I used a watt meter that measures and displays Watts as well as energy over time (watt-hours).
I’ve had this one for years:
P3 P4400 Kill A Watt Electricity Usage Monitor
Note: If I were to buy a new one today, I would probably get the following, because it also keeps track of the cumulative time. But no big deal if you make a note of begin and end time (if that’s important for your test) :
For my solar power and energy requirements I literally made an Excel spreadsheet that listed every electrical device in my home. I then measured the power and energy requirements of each over a period of time with the meter listed above. Then performed a number of calculations to get the ‘bigger picture’.
My Pellet Stove (varies with weather)
– Max Watts power requirement (360 Watts)
– Energy usage during 24/hr winter test (1.2 kWh)
– Calculate Average Running Watts per hour (50 Watts/hr)
My Chest Freezer (one of)
– Max Watts power requirement (up to 10x Running Watts)
– Energy usage during 24/hr winter test (0.96 kWh)
– Calculate Average Running Watts per hour (40 Watts/hr)
Note: Appliances like refrigerators, chest freezers, and air conditioners will require a surge of power when the compressor kicks in. This can be up to 10 times the average running watts. Factor this into your system design (inverter).
Calculate Worst Case Scenario – within reason
Power – Watts
When I figured how much power (watts) might be required at any one time throughout the day for my own home, I did not simply add up everything as though ALL devices were turned on at the same time. I knew that this would never be the real case scenario. So I simply looked at it from the perspective of realism. I made my own estimations.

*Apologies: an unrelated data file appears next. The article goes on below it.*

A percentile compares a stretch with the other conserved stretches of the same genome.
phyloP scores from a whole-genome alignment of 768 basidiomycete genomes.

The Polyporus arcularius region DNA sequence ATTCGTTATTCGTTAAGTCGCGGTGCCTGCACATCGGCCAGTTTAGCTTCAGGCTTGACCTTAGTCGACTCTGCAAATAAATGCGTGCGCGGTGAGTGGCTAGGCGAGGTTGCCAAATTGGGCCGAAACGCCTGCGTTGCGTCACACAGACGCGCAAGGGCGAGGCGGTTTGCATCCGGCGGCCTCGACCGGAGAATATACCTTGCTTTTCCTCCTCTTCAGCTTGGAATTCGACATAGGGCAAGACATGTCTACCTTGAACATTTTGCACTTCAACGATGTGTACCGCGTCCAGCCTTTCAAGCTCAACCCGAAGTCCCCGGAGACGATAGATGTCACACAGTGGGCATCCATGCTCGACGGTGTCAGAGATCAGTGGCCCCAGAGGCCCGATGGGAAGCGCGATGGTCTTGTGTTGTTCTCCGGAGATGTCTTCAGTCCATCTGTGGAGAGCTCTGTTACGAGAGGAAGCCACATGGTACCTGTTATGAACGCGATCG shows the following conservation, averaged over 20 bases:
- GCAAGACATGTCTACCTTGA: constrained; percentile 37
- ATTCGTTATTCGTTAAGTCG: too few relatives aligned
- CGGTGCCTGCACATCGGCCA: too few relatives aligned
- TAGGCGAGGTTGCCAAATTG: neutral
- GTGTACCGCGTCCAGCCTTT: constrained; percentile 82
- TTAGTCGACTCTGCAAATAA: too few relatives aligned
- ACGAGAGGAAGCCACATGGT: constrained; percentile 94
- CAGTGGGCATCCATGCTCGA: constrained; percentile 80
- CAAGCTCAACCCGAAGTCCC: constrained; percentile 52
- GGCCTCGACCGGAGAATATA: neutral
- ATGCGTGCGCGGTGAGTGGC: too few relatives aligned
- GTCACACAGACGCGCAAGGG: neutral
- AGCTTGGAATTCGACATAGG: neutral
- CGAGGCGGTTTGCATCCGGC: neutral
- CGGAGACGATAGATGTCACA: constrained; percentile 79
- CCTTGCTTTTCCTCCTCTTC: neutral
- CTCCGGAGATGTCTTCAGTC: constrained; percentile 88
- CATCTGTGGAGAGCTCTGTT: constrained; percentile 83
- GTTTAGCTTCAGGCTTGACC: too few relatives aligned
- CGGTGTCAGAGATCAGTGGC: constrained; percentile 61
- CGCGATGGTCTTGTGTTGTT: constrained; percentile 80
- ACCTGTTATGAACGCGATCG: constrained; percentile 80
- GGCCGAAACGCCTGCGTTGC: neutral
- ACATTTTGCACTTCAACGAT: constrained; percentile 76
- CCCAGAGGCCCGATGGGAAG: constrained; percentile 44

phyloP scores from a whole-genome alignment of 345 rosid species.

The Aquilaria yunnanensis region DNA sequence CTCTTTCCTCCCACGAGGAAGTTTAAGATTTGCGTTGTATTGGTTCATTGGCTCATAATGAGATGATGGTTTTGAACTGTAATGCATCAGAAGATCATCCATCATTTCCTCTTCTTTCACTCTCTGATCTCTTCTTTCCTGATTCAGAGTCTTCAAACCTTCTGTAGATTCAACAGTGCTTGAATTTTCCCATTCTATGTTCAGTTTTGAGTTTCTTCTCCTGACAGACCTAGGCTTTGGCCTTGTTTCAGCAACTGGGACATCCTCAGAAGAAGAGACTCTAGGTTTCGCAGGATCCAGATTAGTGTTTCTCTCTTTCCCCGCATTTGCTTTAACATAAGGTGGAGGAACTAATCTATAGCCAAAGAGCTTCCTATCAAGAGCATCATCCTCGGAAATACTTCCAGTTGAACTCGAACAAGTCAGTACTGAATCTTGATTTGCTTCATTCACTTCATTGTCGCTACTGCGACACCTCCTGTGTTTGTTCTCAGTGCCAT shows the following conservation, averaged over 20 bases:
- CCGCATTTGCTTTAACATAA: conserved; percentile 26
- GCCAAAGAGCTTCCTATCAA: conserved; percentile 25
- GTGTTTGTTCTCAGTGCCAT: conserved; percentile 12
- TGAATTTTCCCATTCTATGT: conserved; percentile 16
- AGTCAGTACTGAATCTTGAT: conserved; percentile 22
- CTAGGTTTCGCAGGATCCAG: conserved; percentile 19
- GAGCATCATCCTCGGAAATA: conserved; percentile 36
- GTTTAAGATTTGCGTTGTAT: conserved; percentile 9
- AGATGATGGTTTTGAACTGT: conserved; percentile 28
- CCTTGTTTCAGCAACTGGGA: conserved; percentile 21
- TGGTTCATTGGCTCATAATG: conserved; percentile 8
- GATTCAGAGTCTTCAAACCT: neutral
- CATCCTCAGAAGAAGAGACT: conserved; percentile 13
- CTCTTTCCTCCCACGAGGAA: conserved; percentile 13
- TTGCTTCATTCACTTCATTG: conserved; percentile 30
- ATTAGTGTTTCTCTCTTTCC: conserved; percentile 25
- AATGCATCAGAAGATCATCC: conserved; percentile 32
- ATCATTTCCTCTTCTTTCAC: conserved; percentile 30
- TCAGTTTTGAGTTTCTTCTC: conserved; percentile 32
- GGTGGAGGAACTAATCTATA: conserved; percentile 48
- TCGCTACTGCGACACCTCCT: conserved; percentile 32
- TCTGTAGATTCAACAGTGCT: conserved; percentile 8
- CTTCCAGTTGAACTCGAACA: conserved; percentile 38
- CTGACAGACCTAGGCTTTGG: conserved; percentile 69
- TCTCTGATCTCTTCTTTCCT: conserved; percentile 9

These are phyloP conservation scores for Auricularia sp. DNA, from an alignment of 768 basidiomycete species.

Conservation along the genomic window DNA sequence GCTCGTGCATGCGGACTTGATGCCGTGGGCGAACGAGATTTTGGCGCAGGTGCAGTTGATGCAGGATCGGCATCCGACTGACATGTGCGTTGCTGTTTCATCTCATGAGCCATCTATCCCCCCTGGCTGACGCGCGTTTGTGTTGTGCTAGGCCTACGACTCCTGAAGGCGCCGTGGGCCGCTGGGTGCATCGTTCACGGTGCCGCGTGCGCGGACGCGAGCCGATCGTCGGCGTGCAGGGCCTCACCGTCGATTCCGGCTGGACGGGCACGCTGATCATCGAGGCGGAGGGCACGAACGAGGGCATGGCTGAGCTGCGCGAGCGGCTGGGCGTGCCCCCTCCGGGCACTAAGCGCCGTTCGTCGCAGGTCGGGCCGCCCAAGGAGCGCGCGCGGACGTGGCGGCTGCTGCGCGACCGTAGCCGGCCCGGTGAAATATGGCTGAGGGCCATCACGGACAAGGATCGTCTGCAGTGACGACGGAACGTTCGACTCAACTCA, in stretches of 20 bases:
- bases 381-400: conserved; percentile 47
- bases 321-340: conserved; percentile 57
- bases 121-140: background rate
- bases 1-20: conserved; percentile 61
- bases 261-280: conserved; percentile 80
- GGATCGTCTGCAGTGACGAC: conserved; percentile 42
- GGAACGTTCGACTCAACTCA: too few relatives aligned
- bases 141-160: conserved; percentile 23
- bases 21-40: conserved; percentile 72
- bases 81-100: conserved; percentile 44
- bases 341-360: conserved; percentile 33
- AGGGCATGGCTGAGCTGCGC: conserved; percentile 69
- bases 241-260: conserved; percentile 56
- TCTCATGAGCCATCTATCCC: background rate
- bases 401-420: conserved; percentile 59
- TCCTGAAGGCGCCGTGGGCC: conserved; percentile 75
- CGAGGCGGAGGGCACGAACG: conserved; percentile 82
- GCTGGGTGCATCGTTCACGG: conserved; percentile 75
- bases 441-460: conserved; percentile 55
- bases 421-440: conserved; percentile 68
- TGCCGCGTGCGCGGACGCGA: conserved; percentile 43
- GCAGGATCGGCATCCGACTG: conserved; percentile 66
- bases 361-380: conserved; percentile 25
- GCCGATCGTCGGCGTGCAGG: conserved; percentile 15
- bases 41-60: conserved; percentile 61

Note: In a well designed system, there are circuit breakers which will trip if you did exceed the system’s capabilities. So if you did decide to run everything at once, you’re safe under that presumption 😉
I also factored the season and time of day (day / night) while determining a reasonable maximum watts requirement.
Energy – kWh
I also have a battery bank so that I can selectively run ‘off-grid’ when I choose to.
In order to determine how big a battery bank that you might need, there are lots of considerations including,
– number of hours or days of backup energy to power your system
– number of successive cloudy days without adequate recharge
– alternative backup charging methods other than solar (generator)
– maximum depth of discharge versus battery life
– system inefficiencies
– cost analysis
That said, for this discussion I’m just looking to understand how much energy (kWh) or Kilowatt hours that may be consumed in a 24 hour period, on average.
Tip: It’s cheating (sort of) but you can look at your past electricity bills to discover this information. However I looked at it from a fresh perspective – understanding the individual requirements is very helpful.
Having built a spreadsheet with the measured devices and appliances, it becomes fairly easy to calculate. Once you assign a reasonable number of hours per day that any one thing might be ‘on’, then it’s a matter of adding it all up.
Once you know your total energy demands (kWh) you can then begin to design a battery storage bank that will keep you powered up at night, and longer if you design it that way (just more $).
Hopefully this information will help some of you out there who may happen across this page while searching for answers how to get started with solar power and energy requirements.